Science is not “true.” Science is ambitious: it is a quest, a sense of wonder, an idea. Science sets up a framework for answering diverse and complex questions about the nature of existence. What most people do not understand is that science is not designed to “prove” anything, and it certainly isn’t designed to argue against that which it can’t quantify (not all hypothesis meet the criteria of science). Science observes, it gets feedback, and it makes reasonable hypotheses – but then it keeps going, exploring, learning. So if one’s argument is (using deGrasse as an example) the generalized statement that GMOs are harmless, one cannot use science to “prove” that fact, and yet that’s exactly how many statements are made – as “true.” Righteous scientists and those who quote scientific theory as dogma risk damaging the integrity and reputation of the scientific community that should inspire a continuing exploration of truth rather than isolating and intimidating those with alternative viewpoints. I personally find deGrasse rather arrogant and stunningly mis-informed about pockets of science that he has little education in.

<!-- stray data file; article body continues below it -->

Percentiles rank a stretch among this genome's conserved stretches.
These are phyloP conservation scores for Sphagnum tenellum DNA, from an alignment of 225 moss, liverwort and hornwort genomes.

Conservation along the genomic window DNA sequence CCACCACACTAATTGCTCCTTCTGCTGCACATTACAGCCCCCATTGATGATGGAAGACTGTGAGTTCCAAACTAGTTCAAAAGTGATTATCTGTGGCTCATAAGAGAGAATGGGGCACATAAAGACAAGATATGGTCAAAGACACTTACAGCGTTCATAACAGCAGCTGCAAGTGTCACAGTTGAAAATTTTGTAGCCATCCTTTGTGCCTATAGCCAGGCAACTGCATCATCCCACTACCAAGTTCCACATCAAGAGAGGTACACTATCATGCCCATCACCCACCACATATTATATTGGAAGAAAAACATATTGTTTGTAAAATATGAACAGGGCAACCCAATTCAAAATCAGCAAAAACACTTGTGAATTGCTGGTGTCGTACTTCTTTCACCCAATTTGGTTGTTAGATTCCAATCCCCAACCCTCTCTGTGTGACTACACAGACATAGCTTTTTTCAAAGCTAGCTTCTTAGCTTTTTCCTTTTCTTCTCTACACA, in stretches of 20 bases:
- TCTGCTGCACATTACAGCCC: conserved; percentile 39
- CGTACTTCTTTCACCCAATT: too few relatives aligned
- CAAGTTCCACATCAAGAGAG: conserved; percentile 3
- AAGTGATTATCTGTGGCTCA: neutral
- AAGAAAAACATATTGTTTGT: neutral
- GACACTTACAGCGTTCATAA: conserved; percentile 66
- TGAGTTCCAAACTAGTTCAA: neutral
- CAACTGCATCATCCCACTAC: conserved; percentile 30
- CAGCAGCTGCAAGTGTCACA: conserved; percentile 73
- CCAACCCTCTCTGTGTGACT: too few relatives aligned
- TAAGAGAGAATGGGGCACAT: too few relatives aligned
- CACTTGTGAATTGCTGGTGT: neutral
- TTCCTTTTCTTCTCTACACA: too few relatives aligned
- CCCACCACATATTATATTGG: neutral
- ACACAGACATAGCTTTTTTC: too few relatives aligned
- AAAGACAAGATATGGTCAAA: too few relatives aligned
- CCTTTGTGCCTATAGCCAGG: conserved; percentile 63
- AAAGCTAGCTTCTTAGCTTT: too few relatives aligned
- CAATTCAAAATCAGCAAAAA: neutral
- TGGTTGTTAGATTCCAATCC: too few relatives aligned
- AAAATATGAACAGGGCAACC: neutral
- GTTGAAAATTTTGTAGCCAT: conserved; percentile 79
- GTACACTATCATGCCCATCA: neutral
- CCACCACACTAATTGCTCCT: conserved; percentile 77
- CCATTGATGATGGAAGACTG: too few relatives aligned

The amazing thing about science is that it can give us power – power to explore so many viewpoints with a critical and open mind, leaving judgement behind, teaching us patience and expanding our creativity. Science, of course, can give us sound theories with which to march forward with confidence in our goodness and ability to affect great change. Paired with our sense of humanity, those scientific theories often seem like “common sense” when we believe our actions to do no harm.
So one might say that science is “true” so long as it can accept criticism in the name of progress, keep an open mind and a willingness to change, choose compassion over judgement, and allow that same sense of wonder and passion for exploration in the many areas beyond the limits of science.